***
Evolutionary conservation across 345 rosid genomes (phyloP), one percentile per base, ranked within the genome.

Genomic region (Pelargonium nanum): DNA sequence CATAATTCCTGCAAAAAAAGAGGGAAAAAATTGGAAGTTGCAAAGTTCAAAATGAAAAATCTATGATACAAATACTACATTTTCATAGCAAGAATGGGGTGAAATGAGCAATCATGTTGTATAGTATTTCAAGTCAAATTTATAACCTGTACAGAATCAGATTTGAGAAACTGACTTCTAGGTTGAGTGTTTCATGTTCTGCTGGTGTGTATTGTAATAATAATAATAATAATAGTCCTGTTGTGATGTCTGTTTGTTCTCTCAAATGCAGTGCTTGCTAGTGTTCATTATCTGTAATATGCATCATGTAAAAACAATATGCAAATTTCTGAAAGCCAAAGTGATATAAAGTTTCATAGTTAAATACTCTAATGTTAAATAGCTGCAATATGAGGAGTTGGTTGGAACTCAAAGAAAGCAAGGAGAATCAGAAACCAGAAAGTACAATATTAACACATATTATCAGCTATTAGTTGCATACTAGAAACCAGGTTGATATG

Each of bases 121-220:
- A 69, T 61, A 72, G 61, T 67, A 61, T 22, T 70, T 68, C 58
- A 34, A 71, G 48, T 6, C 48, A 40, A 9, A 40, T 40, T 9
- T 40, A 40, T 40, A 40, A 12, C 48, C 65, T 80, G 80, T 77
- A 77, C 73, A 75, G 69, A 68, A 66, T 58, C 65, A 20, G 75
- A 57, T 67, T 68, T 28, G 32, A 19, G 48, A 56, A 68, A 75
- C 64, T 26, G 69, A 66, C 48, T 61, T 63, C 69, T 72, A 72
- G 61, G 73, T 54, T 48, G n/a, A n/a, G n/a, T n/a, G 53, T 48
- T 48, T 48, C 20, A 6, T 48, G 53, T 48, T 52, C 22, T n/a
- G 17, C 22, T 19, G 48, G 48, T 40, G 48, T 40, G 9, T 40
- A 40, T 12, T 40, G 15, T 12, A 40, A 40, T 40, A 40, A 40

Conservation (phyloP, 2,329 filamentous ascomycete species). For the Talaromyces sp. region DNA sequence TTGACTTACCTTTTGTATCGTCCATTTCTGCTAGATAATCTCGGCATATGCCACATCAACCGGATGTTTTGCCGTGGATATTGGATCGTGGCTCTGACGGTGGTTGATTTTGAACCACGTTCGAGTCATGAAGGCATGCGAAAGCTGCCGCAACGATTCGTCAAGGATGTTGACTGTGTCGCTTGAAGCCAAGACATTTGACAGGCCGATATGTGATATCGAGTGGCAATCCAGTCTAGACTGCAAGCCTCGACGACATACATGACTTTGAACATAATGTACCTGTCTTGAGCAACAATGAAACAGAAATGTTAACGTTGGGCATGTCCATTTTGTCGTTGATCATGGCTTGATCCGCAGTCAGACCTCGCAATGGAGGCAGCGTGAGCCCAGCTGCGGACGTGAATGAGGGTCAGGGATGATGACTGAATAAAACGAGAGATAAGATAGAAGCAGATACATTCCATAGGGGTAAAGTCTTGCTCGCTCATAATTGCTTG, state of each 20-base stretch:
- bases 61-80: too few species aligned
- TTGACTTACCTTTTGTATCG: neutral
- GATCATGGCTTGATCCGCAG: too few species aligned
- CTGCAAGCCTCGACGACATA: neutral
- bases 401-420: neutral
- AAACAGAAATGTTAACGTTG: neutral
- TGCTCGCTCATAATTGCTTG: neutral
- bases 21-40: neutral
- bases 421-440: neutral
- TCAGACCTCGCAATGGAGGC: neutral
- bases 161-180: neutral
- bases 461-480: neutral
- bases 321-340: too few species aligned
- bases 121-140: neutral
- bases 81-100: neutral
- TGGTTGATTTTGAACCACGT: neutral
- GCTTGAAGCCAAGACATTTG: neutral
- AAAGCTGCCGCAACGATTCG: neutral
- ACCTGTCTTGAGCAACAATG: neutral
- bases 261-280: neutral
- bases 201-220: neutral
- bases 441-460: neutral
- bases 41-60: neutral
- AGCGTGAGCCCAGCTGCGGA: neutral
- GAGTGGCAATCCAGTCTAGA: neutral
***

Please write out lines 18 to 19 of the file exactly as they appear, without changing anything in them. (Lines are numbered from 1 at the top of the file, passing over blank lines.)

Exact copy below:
- CTGCAAGCCTCGACGACATA: neutral
- bases 401-420: neutral